Moderna announced new data on Wednesday suggesting a new version of its COVID-19 vaccine will offer superior protection to its original formulation of shots, based on studying antibodies generated by their new boosters in blood samples of trial participants.
The company said in a release that it plans to submit its data to the Food and Drug Administration in the coming weeks. If the FDA signs off, doses of the updated vaccine and boosters could be ready to ship “as early as August.”
Moderna’s announcement comes ahead of a meeting of the regulator’s outside vaccine advisers, scheduled for later this monththat will weigh key decisions around potential changes to COVID-19 boosters that may be administered this fall.
“As we look to the fall infection season with respiratory viruses, with SARS-CoV-2, and the ongoing circulation of Omicron and its subvariants, we believe strongly that this data supports an update of the vaccine from the sequence that we’ve been using from years ago,” Moderna’s president Stephen Hoge told investors on Wednesday.
Moderna’s data comes from testing a 50 microgram “bivalent” version of its vaccine. Unlike the current “monovalent” version of the vaccine, which was designed to target the original “ancestral” strain of the virus, Moderna’s new booster doses will add in a version of its vaccine targeted to the Omicron variant.
The company also said the booster “was generally well-tolerated, with side effects comparable to a booster” of its original vaccine at the same size.
Moderna did not announce data showing how the higher antibodies generated by its bivalent vaccine might translate into actual effectiveness against the virus. However, the company said it was optimistic its findings will be sufficient to meet guidelines laid out by the FDA for allowing updated shots.
“We have obviously been engaged with regulators globally, including the FDA in the United States, about the criteria for this study since the early part of this year. And have reviewed those protocols and designed the study to meet that guidance,” Hoge said.
Pfizer and its partner BioNTech also say they are testing new versions of their COVID-19 vaccine. The FDA has asked to see those results ahead of the meeting of FDA’s Vaccines and Related Biological Products Advisory Committee (VRBPAC) later this month.
Regulators have so far been wary of prematurely authorizing a change to the shots, citing the possibility that the onslaught of new variants could render the strategy futile — outrunning decisions to dump the current vaccine supply with only marginal improvements.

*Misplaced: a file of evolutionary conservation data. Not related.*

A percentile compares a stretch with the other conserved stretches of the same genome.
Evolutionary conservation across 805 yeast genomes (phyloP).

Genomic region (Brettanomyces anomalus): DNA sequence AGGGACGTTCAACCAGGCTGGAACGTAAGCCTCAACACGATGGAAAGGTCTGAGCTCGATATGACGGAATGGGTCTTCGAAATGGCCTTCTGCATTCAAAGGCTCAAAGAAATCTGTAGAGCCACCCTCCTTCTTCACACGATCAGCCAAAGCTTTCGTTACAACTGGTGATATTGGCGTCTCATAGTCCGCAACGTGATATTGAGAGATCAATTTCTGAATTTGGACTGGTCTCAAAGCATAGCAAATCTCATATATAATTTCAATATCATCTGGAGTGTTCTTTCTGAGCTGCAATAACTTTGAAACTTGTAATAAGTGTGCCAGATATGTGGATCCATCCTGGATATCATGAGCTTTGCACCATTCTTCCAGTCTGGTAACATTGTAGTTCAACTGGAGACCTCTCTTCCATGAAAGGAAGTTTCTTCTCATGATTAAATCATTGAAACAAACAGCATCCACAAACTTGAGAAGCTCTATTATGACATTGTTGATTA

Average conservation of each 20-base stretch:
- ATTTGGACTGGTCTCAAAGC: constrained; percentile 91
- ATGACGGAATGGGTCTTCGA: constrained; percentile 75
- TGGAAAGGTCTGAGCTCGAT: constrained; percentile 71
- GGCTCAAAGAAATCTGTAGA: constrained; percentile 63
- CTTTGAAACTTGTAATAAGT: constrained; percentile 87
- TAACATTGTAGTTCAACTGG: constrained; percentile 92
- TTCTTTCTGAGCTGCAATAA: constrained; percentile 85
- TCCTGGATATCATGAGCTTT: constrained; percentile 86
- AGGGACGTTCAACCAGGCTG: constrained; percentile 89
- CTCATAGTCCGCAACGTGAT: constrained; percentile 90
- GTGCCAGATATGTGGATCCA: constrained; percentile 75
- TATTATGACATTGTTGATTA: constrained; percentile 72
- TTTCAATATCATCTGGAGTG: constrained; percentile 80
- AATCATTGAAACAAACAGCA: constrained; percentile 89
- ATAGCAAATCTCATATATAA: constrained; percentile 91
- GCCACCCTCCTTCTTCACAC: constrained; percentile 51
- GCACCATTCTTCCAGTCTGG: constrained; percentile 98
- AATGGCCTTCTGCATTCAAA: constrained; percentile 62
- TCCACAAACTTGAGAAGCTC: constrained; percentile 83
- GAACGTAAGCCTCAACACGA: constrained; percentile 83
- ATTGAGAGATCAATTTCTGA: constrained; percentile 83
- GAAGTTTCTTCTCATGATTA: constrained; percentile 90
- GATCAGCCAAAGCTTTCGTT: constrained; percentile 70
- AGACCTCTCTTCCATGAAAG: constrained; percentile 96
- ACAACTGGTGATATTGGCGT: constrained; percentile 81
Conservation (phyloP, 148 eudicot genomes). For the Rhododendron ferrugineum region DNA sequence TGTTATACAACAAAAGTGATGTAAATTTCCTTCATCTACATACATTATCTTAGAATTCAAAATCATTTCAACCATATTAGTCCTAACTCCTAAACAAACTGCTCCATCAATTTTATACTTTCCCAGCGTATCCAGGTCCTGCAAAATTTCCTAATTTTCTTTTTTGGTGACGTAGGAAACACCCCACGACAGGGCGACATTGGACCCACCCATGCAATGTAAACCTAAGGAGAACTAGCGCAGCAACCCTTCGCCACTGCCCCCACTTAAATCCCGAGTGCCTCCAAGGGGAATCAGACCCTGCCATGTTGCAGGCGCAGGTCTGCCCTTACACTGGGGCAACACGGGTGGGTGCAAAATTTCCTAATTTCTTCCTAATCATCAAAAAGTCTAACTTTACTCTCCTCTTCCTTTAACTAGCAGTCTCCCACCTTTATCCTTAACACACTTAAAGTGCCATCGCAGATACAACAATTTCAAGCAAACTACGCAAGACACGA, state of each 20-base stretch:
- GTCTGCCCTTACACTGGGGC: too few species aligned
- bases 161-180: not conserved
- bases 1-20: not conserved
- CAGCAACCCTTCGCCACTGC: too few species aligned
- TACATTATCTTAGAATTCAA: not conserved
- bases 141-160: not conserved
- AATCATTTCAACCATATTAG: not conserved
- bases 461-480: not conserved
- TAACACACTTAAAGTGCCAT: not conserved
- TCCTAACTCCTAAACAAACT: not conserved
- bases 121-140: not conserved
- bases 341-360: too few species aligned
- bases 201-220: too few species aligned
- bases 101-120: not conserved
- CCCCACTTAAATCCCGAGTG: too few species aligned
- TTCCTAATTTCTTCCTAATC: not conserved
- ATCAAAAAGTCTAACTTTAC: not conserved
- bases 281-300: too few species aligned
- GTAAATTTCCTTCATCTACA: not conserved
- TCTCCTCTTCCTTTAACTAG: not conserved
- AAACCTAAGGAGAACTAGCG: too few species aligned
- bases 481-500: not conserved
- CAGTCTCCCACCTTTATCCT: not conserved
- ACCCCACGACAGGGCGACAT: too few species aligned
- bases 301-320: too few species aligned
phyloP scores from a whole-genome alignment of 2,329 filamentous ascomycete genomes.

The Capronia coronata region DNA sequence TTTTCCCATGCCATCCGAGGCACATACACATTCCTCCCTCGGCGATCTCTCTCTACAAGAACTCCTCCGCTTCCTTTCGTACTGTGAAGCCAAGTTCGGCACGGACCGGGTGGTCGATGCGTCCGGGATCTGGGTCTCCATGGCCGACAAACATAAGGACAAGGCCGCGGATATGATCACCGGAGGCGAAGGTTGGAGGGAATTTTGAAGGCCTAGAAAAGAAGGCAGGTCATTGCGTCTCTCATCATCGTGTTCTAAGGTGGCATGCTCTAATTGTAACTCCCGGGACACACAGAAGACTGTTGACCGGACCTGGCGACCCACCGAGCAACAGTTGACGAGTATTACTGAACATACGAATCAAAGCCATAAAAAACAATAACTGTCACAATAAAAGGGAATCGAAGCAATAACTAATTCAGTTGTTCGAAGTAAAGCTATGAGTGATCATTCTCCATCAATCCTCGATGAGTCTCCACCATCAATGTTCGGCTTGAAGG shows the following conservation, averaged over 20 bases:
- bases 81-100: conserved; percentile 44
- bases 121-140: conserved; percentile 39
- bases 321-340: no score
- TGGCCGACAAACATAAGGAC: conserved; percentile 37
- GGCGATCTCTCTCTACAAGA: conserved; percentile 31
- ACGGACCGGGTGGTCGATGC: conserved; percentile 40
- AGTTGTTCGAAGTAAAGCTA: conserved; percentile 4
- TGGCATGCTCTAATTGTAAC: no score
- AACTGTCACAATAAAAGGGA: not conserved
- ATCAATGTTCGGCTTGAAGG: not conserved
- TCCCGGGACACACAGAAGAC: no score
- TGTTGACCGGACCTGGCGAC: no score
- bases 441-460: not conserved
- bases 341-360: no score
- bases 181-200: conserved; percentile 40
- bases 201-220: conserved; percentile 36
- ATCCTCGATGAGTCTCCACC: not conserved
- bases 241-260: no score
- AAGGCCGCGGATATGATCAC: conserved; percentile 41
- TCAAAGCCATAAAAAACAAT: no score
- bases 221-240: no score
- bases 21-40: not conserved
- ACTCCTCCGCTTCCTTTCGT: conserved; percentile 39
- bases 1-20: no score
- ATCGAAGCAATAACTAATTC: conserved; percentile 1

But, federal health officials have said they hope a bivalent approach might offer broader protection. The mix of vaccines might guard against not just Omicron but also future variants of concern that are expected to drive a fall and winter wave of infections.
Moderna’s executives said Wednesday that the company has already been working to scale up manufacturing of components that will be needed for the new booster.
“We are confident that through the next several months of hard work, we will be able to supply substantial, large amounts of the updated bivalent booster. Hopefully sufficient to meet all demand that’s out there for this updated vaccine through the fall season,” said Hoge.
FDA officials have previously said that they expect greenlighting a “booster strain change” to the COVID-19 vaccines will likely mean swapping out the shots not just for booster doses but also the primary series that is offered to any adults who are still unvaccinated.
Moderna’s executives told investors that they are also preparing to study the updated shots in children as well, but noted that it was possible the FDA might not need those studies in order to greenlight an update for the supply of doses in all ages.
They cited the current process for deciding on updates to the US stock of flu shots, which do not rely on specific studies to greenlight changes in different age groups.
Currently, only the shots from Pfizer-BioNTech are authorized for any Americans under 18. Moderna’s request to allow vaccinating children as young as 6 months old with a smaller dose of its original vaccine is expected to go before the FDA’s advisory committee, VRBPAC, on June 14 and 15.
“It’s important that, before we go too far down the path of deciding that data is necessary, we do need to hear from regulators, including the FDA in VRBPAC next week,” said Hoge.